Scientists are now further studying the naked mole-rat to see whether we might be able to make the human pain system similarly impervious to acid pain. This could be extremely useful for cancer and arthritis sufferers, for whom build-ups of acid in body tissue can be a major contributor to chronic pain. The molecule responsible for insensitivity to acid in mole-rats also plays a role in human genetic conditions that drastically alter pain perception, and as a result of this convergent research, potential painkillers targeting this molecule have made it into clinical trials in humans.

Naked mole-rats are also highly resilient to low oxygen conditions. Their nerve cells can function for almost one hour in the complete absence of oxygen, by instead using fructose to power energy production. In studying this remarkable ability, my lab and others are hoping to uncover novel treatments to prevent brain damage in stroke patients.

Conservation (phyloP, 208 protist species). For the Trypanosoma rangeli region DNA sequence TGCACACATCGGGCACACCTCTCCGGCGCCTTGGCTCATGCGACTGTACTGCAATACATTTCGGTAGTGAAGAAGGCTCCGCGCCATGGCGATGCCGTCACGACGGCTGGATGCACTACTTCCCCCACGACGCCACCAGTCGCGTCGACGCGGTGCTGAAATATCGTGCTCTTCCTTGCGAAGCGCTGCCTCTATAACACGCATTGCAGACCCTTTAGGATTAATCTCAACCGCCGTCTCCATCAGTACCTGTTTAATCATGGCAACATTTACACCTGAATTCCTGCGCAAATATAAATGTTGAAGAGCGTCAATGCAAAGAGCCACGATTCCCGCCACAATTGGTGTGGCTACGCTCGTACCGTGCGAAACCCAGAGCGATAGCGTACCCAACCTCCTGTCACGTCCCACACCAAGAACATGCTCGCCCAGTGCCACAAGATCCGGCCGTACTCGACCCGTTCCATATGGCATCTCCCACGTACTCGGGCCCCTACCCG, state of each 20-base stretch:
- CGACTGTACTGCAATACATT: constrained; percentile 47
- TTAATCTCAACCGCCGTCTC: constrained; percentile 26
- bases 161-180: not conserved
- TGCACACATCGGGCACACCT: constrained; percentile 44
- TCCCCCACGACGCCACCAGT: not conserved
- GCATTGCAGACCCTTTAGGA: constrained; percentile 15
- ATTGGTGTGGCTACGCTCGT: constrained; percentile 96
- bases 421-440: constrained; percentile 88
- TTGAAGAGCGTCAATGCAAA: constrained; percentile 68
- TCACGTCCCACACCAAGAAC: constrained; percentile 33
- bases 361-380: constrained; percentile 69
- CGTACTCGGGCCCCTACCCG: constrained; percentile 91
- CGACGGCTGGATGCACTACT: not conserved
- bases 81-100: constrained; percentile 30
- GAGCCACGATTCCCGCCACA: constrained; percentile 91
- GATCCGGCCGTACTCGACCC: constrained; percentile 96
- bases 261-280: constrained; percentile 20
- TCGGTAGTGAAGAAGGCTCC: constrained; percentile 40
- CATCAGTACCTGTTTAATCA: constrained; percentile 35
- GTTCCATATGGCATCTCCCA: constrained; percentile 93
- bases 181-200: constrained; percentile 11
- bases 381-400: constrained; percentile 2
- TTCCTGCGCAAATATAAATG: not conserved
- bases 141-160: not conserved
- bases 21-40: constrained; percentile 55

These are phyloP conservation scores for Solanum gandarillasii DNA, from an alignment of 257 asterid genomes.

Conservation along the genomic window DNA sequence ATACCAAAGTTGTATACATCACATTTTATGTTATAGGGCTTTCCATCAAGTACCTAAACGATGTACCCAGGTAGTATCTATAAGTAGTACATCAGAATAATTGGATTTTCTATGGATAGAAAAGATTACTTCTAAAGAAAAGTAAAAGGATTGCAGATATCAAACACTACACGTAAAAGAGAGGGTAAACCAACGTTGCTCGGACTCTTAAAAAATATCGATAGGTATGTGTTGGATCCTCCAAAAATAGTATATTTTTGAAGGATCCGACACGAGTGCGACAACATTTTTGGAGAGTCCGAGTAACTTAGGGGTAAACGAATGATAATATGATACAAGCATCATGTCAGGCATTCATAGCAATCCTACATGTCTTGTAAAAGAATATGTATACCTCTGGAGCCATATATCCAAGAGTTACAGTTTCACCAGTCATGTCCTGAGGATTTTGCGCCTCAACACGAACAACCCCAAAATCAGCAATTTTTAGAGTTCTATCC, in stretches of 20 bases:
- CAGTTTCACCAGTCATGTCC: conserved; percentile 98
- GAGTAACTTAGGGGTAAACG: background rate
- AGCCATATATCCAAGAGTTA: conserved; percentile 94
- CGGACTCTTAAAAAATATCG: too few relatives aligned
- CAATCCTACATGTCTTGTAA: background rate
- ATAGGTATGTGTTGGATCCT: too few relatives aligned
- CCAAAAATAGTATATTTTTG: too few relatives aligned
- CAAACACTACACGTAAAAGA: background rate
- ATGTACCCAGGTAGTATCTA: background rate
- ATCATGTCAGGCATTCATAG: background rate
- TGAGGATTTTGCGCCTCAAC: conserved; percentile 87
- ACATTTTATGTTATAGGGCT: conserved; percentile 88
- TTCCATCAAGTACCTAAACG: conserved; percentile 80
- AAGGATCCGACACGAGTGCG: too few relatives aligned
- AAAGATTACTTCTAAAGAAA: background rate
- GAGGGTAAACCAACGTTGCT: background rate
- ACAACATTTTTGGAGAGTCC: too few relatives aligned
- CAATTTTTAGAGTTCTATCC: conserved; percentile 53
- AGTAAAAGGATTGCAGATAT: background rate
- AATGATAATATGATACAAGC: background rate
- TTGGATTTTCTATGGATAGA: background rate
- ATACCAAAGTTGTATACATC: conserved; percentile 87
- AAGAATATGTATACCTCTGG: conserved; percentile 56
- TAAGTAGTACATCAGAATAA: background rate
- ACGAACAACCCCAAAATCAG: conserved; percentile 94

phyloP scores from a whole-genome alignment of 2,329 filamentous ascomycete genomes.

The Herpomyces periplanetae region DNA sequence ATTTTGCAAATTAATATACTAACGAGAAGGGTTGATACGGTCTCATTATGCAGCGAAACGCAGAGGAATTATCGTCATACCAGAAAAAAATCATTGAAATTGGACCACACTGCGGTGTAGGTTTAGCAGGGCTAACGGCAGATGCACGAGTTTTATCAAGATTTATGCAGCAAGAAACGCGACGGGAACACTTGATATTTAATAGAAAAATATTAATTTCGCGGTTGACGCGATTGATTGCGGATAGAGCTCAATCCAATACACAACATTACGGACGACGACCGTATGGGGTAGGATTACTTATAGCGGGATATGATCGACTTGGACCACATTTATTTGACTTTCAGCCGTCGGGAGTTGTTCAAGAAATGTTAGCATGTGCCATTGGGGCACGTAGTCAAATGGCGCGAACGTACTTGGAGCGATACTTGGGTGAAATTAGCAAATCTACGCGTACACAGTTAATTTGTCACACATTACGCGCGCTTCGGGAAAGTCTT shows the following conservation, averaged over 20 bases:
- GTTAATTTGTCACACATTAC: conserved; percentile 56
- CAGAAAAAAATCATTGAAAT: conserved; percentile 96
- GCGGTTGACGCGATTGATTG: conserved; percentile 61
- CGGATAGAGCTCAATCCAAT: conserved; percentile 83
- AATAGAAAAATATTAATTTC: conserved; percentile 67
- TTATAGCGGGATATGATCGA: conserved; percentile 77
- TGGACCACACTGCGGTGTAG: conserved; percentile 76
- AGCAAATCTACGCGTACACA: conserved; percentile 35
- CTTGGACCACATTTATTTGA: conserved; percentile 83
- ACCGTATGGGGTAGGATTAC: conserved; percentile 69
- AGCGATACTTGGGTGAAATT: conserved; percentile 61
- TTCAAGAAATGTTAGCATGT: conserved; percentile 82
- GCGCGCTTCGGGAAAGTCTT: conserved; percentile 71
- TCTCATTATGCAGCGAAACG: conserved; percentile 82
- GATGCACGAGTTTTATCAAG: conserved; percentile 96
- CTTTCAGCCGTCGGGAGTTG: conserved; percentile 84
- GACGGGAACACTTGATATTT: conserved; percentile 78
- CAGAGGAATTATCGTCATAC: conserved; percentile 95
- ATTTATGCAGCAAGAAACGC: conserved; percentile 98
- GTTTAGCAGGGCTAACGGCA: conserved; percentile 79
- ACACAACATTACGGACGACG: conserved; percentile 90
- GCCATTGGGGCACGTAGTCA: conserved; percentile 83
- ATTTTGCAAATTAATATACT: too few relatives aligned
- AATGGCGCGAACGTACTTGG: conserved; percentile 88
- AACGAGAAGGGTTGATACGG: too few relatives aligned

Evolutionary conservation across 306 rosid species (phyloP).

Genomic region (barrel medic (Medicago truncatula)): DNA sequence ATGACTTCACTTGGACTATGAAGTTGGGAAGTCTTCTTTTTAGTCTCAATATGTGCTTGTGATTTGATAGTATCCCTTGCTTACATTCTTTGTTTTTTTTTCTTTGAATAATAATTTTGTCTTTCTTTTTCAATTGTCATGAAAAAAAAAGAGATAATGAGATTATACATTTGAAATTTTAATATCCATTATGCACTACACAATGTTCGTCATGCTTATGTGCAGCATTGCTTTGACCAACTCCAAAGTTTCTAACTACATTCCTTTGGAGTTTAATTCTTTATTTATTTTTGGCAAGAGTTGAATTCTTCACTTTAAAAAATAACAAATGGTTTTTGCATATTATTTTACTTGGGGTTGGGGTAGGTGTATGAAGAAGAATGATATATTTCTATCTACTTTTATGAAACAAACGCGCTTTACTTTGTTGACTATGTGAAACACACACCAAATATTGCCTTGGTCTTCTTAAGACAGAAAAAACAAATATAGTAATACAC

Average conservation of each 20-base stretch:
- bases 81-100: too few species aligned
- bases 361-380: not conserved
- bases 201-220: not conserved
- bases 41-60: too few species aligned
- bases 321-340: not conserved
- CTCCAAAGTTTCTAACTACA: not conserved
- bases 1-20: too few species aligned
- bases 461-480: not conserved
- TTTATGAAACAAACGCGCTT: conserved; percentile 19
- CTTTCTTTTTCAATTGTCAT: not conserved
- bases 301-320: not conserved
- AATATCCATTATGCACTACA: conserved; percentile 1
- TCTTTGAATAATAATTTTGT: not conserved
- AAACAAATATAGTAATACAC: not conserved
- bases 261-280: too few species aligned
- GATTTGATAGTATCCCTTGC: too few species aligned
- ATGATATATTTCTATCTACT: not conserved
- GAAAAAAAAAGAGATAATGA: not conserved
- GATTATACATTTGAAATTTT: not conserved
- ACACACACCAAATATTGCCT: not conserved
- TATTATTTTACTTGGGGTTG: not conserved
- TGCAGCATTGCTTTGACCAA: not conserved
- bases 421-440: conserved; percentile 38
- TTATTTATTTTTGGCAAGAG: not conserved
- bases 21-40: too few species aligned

Naked mole-rats are also renowned for their longevity. Broadly speaking, a larger body equals longer life in mammals. Standard lab mice weigh around 35 grams, and usually live a maximum of two to three years. Naked mole-rats can be up to twice as heavy, so might be expected to live four to six years, but can actually survive for more than 30 years in captivity. That’s longer than the lifespan of polar bears and giraffes. And while humans experience from many ageing-associated health problems (for example, osteoarthritis), naked mole-rats appear to age without issue. Research into the ageing processes of naked mole-rats is only in its infancy, but could have multiple implications for treating ageing-related conditions in humans.

Newborn naked mole-rats weigh as little as two grams.
belizar/Shutterstock